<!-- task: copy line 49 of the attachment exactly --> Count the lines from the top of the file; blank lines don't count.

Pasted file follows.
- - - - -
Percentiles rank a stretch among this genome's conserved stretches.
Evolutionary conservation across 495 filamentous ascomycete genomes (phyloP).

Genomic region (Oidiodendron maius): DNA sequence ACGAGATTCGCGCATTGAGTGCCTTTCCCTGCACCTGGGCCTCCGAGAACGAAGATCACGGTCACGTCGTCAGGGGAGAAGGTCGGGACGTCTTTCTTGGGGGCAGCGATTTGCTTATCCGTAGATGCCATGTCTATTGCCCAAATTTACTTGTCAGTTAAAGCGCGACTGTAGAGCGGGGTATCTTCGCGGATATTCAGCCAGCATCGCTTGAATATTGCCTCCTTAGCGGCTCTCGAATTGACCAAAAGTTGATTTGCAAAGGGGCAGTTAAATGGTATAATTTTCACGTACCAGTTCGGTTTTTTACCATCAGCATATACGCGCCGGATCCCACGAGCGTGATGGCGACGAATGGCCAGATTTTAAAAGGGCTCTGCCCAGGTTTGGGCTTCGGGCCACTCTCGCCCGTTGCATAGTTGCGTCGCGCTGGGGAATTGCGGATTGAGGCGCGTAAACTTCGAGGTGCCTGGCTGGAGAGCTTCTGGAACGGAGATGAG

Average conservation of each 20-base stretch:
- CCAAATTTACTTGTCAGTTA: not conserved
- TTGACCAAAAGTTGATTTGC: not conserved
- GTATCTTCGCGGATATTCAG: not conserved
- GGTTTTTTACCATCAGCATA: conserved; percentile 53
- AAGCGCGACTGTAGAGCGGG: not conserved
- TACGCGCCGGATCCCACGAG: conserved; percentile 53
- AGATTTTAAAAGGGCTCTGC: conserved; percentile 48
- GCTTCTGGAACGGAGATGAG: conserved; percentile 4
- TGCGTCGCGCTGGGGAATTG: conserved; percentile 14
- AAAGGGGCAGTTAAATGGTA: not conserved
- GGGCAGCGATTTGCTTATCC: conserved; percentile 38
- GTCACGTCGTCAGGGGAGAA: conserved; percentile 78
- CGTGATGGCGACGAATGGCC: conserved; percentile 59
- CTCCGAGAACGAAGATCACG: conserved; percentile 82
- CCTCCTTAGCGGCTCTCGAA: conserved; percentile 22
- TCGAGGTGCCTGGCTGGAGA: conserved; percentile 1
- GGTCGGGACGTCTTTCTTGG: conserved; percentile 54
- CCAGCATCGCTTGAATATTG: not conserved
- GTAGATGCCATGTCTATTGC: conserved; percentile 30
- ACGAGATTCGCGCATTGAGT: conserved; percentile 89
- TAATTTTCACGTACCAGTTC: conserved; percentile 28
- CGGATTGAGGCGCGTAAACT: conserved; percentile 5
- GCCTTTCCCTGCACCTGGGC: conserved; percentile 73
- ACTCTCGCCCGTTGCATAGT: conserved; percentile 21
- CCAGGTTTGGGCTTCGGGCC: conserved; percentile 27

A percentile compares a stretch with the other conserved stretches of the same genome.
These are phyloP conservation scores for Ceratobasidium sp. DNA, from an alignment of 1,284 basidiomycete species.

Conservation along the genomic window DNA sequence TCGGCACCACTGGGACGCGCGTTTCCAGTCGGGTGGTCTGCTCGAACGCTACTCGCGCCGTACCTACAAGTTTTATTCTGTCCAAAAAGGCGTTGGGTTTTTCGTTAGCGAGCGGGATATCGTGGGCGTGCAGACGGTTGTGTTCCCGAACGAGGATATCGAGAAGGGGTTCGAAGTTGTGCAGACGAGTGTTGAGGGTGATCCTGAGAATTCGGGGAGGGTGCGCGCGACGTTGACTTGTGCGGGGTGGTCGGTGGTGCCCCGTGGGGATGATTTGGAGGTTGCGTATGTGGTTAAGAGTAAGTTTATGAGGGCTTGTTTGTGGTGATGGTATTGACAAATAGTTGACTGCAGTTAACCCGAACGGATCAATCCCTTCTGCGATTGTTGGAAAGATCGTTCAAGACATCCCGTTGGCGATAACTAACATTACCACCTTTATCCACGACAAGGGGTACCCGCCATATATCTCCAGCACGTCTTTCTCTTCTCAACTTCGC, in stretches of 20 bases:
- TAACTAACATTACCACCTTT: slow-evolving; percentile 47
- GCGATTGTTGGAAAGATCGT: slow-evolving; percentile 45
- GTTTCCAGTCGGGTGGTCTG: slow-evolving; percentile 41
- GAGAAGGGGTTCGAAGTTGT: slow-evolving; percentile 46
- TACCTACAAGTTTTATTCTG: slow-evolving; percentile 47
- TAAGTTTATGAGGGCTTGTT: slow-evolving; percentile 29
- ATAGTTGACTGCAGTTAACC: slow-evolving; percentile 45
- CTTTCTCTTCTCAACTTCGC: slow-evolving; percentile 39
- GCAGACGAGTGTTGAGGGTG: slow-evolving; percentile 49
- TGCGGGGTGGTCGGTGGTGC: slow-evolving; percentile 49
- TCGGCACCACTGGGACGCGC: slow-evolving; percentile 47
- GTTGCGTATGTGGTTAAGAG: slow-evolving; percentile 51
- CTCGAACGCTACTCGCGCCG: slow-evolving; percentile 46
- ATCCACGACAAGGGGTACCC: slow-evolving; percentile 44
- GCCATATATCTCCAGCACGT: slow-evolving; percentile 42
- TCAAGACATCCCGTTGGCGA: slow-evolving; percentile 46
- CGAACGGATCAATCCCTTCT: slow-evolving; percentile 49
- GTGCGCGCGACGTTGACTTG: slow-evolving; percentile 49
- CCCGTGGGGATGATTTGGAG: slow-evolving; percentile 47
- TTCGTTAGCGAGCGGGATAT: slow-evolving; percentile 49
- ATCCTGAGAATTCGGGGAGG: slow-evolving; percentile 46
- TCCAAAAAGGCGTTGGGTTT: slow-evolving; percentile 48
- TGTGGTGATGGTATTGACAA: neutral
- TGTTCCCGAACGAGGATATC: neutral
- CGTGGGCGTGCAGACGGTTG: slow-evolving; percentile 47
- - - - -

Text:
- CGAACGGATCAATCCCTTCT: slow-evolving; percentile 49